LONDON, January 8, 2015
The ATP announced today an increase in prize money for all of the approximately 150 Challenger Tour events taking place every year. At this level, more than 680.000 people attended the matches in 2014. All of the tournaments must provide player hotel accommodation and total prize money on the ATP Challenger Tour was US-$ 9.200.000 last year.
The increases will take place at the lowest category of tournaments with minimum prize money from US-$ 40.000 plus Hospitality to US-$ 50.000 plus Hospitality by 2017. Additionally and with immediate effect, the ATP is offering all current minimum prize money tournaments a subsidy to move up to US-$ 50.000 plus Hospitality from 2015.
“Men’s professional tennis is enjoying one of the most successful periods in its history, however it is essential that we see growth across all levels of the game,” said Chris Kermode, ATP Executive Chairman & President. “Almost every player earns their stripes on the Challenger Tour before they make it on the ATP World Tour and every bit of extra prize money helps as they look to forge a career in men’s professional tennis. The ATP is committed to making that career path as viable as possible.”
The enhancements at Challenger level come following an extensive strategic review by the ATP’s internal Challenger Tour Management Committee, formed at the beginning of 2014 and led by Alison Lee, ATP Executive Vice President of the International Group region. “The success and growth of the ATP Challenger Tour is critical to the overall health of our sport and we need to ensure that the lower levels of the professional game do not get left behind,” said Lee. “The enhancements announced today indicate the ATP’s commitment in reinvesting into the lower echelons of the game and supporting these events. It is a delicate step-by-step process, and our strategy is aimed at raising the lower levels of more than 50% of Challenger events, gradually and with assistance until 2017. Prize money is just one part of the equation. We are also pleased with a number of other enhancements set to take place this year, related to calendar flow, medical services, player development, officiating and marketing, all of which will improve the services we are able to provide players at this level.”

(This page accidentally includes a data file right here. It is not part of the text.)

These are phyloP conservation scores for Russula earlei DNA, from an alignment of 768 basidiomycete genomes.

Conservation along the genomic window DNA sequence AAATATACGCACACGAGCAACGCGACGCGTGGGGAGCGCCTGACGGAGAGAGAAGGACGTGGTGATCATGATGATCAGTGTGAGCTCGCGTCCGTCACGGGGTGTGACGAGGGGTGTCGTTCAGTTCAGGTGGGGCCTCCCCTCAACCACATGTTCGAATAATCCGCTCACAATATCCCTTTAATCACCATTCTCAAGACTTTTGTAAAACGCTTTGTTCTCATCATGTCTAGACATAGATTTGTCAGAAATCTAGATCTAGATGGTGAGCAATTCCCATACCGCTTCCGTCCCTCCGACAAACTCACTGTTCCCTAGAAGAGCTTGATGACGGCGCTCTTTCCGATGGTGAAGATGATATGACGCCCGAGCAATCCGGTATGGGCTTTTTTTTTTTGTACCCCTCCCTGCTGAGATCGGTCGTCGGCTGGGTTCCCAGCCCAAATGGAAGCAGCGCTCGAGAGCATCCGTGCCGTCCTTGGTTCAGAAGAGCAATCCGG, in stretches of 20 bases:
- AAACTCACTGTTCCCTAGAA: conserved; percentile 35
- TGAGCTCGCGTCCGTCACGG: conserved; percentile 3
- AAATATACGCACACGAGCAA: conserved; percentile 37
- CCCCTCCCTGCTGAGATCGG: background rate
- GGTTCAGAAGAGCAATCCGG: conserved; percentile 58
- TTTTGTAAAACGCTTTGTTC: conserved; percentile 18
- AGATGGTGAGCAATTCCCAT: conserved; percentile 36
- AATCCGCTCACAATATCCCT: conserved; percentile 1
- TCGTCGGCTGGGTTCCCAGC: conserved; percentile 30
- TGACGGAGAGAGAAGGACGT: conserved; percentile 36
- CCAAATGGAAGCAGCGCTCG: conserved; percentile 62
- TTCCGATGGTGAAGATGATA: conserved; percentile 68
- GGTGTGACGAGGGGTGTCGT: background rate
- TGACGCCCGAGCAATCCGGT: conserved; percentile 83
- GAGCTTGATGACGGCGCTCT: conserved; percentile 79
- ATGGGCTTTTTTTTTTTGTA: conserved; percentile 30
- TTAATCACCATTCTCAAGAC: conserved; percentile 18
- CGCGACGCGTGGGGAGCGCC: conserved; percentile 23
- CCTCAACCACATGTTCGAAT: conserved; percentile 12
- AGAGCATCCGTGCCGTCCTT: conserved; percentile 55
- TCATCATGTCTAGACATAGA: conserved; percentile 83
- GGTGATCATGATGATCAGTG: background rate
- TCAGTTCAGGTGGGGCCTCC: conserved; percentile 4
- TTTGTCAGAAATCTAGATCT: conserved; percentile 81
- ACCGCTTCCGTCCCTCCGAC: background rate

The ATP will also provide additional ATP umpires, ATP physiotherapists and Player Relations staff across a number of tournaments, as well as continuing its focus on ensuring that more tournaments are staged in regional swings which complement ATP World Tour tournaments, enabling players to reduce costs and travel time. Last year 47% of the ATP Challenger Tour takes place in Europe, 21% in Asia, 19% in South America and 13% in North America. Among other enhancements, branded nets will also begin to be featured at ATP Challenger tournaments from 2015. With the majority of Challenger tournaments live streamed across the globe, the net branding will create a unified look for the circuit globally. “We need to get the right Challenger events in the right weeks, reducing travel costs and improving the medical services, player education, officiating and marketing at these events,” added Kermode. “We are taking a holistic approach as we look to make the time players spend at the Challenger level more sustainable.”
The ATP is also working closely with the ITF relating to planned enhancements at Futures tournaments to ensure a seamless pathway for players from Futures to Challenger Level. At the next ITF Board meeting in March, prize money increases for 2016 onwards are proposed measures. At men’s Pro Circuit US-$ 10.000 events should rise to US-$ 15.000 and current US-$ 15.000 events should rise to US-$ 20.000.